Newly-installed solar panel canopies located in Rutgers University parking lots behind the College Avenue Student Center. Credit: Julia Gokalp / New Brunswick Today

NEW BRUNSWICK, NJ—At Rutgers University, a solar power project more than a year in the making has been completed and is now producing more electricity than expected.

Solar arrays–groups of solar panels–have been installed above parking lots at 16 locations across its campuses, as well as at the university’s office of Institutional Planning and Operations (IP&O) in Piscataway, which spearheaded the project.

On February 22, in the parking lots along Dudley Road on the Cook/Douglass campus, the final phase of the project began producing electricity, according to Michael Kornitas, IP&O’s Director of Sustainability and Energy.

According to Rutgers, these “solar canopies” are expected to produce about 14.5 MW of electricity and deliver 17.6 million kilowatt-hours, just above 3% of the university’s energy consumption.

Rutgers licensed DSD Renewables, a company based in Schenectady, New York, to construct the canopies through a power purchase agreement (PPA), which ensured that Rutgers would pay no upfront cost for construction. 

Per the agreement, DSD designed and built the arrays, and now they operate and maintain them. In exchange, the university purchases the generated electricity at a fixed rate. Since this cost will be much lower than the current cost of electricity, the project is expected to save Rutgers millions of dollars.

Though the projects were all supposed to be online by December, a university spokesperson said in January the university was “waiting for some code issues to be finalized” before the last set of arrays would become operational.

Now, the panels are producing more electricity than the university can use at times, according to Angela Oberg, the head of the Rutgers University Office of Climate Action.

“One of the things that we realized is that they’re overproducing, which is a wonderful problem to have,” Oberg told the New Brunswick Environmental Commission on March 18.

Oberg said that, rather than allow the extra energy generated go to waste, Rutgers is “looking at installing batteries to store it… to use later when the sun is down and we’re underproducing.”

It’s not the first time Rutgers has looked to harness solar energy on campus.

In 2009, after the completion of a similar, seven-acre canopy project on Rutgers’ Livingston Campus in Piscataway, the New Jersey Board of Public Utilities announced the university as the winner of the Energy Educator of the Year award.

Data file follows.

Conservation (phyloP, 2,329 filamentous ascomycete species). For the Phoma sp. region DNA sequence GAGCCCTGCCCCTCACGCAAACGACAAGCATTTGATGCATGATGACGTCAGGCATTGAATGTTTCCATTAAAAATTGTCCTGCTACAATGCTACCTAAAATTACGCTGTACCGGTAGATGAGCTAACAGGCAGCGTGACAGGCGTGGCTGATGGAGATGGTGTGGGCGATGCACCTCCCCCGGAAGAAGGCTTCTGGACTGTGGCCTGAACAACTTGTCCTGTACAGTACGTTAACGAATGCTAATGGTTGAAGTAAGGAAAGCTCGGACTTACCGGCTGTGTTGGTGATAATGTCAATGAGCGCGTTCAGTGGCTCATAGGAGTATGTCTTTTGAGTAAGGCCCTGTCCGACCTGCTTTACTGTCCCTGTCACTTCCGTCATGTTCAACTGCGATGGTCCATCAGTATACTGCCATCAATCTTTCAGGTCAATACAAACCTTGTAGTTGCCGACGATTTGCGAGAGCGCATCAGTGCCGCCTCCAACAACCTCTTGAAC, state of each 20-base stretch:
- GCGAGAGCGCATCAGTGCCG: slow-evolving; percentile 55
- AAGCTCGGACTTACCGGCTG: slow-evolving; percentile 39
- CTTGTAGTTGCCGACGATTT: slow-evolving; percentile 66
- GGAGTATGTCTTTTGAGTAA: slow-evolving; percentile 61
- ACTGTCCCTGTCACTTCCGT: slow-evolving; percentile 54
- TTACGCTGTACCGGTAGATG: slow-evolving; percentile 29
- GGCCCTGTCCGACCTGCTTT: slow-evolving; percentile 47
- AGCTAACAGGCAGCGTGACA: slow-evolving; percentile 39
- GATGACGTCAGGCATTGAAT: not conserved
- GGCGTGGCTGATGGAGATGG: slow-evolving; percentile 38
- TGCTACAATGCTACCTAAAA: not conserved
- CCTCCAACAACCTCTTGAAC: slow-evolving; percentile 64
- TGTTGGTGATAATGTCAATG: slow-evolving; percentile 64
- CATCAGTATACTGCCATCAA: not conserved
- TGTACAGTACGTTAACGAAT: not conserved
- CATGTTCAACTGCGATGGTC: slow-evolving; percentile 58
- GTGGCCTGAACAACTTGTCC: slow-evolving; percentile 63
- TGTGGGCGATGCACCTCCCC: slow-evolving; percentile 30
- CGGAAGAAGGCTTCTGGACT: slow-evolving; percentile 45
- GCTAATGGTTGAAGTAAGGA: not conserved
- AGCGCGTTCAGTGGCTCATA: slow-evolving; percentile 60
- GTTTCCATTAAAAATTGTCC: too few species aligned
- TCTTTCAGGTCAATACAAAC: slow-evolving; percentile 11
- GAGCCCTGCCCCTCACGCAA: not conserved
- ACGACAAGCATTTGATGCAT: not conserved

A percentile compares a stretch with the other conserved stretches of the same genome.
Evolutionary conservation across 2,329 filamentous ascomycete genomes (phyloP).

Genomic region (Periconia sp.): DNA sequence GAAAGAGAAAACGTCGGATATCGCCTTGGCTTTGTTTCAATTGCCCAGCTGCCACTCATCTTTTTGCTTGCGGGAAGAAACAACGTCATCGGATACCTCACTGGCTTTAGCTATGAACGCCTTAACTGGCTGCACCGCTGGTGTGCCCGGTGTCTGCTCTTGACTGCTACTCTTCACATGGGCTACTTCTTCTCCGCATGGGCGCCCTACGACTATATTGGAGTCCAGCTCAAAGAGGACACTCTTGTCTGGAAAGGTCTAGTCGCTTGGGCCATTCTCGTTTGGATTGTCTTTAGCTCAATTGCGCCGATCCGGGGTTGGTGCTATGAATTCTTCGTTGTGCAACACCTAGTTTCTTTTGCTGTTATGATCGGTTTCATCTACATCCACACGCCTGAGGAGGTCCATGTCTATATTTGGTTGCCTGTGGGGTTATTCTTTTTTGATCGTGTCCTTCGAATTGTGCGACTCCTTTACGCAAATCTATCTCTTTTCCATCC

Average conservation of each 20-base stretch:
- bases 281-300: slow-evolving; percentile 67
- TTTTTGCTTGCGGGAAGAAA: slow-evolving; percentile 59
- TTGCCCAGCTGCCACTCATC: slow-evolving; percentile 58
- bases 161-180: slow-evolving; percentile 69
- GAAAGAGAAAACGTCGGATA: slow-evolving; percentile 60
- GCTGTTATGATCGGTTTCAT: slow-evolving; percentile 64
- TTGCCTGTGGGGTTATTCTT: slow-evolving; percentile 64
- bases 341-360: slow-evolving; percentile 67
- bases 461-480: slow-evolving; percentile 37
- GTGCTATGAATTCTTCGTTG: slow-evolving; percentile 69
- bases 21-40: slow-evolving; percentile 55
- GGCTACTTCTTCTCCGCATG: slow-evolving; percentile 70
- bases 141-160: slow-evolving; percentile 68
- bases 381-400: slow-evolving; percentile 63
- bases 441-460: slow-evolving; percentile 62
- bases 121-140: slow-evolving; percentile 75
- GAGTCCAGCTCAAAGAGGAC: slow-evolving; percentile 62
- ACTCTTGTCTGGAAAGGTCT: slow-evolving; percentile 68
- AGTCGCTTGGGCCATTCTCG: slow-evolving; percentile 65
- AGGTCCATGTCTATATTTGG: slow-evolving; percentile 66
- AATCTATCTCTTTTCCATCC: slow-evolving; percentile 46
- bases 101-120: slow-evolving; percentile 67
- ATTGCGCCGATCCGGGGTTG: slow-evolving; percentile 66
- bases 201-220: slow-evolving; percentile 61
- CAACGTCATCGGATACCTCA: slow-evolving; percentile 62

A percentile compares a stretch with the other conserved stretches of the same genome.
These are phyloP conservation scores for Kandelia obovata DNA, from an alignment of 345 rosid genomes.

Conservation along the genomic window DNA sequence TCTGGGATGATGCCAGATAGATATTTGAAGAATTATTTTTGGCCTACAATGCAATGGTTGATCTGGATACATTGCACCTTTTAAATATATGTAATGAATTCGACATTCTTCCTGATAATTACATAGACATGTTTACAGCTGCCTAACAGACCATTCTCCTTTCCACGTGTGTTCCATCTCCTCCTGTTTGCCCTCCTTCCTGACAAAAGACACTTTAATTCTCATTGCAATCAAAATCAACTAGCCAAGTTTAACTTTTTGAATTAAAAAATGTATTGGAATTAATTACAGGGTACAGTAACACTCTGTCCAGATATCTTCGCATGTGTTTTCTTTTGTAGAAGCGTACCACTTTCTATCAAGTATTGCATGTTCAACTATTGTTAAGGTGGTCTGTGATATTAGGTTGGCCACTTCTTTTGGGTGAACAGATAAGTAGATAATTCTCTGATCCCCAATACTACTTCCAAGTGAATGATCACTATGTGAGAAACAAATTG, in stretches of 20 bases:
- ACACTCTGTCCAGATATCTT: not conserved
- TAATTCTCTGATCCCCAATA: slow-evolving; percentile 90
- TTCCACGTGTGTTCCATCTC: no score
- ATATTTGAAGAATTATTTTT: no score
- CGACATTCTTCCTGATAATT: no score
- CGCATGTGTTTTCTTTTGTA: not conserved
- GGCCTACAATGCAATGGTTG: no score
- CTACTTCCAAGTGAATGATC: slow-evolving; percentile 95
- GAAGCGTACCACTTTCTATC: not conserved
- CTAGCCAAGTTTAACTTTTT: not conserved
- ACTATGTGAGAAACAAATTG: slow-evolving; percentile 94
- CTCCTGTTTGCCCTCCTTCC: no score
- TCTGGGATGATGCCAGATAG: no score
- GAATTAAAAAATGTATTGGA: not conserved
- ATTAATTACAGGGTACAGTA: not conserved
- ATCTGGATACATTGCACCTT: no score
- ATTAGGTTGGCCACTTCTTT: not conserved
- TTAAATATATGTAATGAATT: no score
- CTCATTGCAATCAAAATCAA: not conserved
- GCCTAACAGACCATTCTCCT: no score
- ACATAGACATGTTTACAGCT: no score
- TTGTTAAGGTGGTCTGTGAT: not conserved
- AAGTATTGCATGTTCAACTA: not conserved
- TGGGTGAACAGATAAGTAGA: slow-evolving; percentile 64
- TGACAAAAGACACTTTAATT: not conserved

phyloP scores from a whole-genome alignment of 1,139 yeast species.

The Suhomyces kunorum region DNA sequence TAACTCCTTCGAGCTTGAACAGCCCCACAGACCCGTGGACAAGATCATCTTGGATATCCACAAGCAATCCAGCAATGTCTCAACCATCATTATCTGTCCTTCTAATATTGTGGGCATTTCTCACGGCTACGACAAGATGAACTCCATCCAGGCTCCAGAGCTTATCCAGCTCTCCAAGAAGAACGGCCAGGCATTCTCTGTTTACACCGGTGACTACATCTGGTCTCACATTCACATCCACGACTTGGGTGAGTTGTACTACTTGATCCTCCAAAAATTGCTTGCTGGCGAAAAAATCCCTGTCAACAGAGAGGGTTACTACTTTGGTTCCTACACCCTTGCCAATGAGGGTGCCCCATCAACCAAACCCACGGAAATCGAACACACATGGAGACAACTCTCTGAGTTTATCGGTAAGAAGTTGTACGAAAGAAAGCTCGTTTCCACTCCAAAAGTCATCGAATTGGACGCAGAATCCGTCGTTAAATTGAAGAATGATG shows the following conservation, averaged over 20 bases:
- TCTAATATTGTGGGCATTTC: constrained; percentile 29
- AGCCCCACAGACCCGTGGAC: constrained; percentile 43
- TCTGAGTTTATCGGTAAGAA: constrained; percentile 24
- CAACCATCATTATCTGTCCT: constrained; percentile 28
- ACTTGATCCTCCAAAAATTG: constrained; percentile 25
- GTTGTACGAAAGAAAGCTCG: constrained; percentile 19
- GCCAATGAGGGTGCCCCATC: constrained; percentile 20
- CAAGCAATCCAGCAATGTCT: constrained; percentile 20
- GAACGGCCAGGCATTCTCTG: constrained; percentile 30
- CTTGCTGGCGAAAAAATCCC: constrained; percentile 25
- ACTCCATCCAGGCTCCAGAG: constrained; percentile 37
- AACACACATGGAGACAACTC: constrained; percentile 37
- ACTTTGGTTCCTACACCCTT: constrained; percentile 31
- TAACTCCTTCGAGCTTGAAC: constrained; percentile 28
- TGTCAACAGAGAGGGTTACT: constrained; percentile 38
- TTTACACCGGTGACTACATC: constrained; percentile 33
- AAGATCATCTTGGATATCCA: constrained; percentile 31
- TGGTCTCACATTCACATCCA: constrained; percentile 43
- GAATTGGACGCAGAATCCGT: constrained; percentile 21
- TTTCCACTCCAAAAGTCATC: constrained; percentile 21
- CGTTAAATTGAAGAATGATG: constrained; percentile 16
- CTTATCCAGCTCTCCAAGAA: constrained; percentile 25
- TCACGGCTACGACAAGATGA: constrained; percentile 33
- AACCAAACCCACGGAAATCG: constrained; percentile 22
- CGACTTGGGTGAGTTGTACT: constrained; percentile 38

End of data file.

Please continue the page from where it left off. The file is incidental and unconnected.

An additional 32-acre canopy project was later completed in 2012, also on the Livingston campus.

The solar canopies have several prospective benefits beyond financial and environmental areas.

Among them is lessening the “urban heat island effect” – when a built-up area experiences higher temperatures as a result of its materials, such as brick or asphalt, absorbing heat.

Instead, the solar energy that would otherwise heat up Rutgers parking lots is being used to power its facilities.  The canopies have the added bonus of protecting cars in the 17 parking lots from snowfall and sun exposure.

Holloway and the Solar Project Team gather in front of solar canopies at the festival.
Nick Romanenko / Rutgers University

In October, students, faculty, and staff celebrated progress on the project at a solar festival by the solar canopy at the College Avenue Student Center.

Organized by the Office of Climate Action, the event included music, a food truck, and notable speakers, including the university’s president, Jonathan Holloway. With enthusiastic optimism, speakers discussed the state of the project, the commitment to improving sustainability, and hopes for the future.

This latest environmental initiative is in keeping with Rutgers’ Climate Action Plan, written in 2021 by the university president’s Task Force on Carbon Neutrality and Climate Resilience.

Among the task force’s goals for the university was to achieve carbon neutrality (removing the same amount of carbon dioxide from the atmosphere as the amount emitted) by 2040. One step in that direction has been increasing the generation of renewable energy on campus.  

The Task Force’s recommendations for reducing emissions at Rutgers over time – found on page 32 of the Climate Action Plan.

Although Rutgers has a long way to go before reaching carbon neutrality, this latest undertaking marks another step towards that goal. The energy produced is expected to save the university about $1 million annually over the next 15 years.

The university hopes the solar canopies will be an example for other academic institutions of the progress towards climate-positivity that can be accomplished through collaboration.

“By making climate action–both within the University and more broadly–a key strategic priority,” the authors of the Climate Action Plan wrote. “Rutgers has the opportunity to scale up these efforts and become a national leader in joining research and teaching to community climate action.”

Loader Loading…
EAD Logo Taking too long?

Reload Reload document
| Open Open in new tab

Julia is a graduate of Gettysburg College with a Bachelor of Arts degree in Philosophy and minor in Political Science. Her areas of interest include the environment, political theory, ethics, urban development, agriculture, and language.

Julia is a graduate of Gettysburg College with a Bachelor of Arts degree in Philosophy and minor in Political Science. Her areas of interest include the environment, political theory, ethics, urban development, agriculture, and language.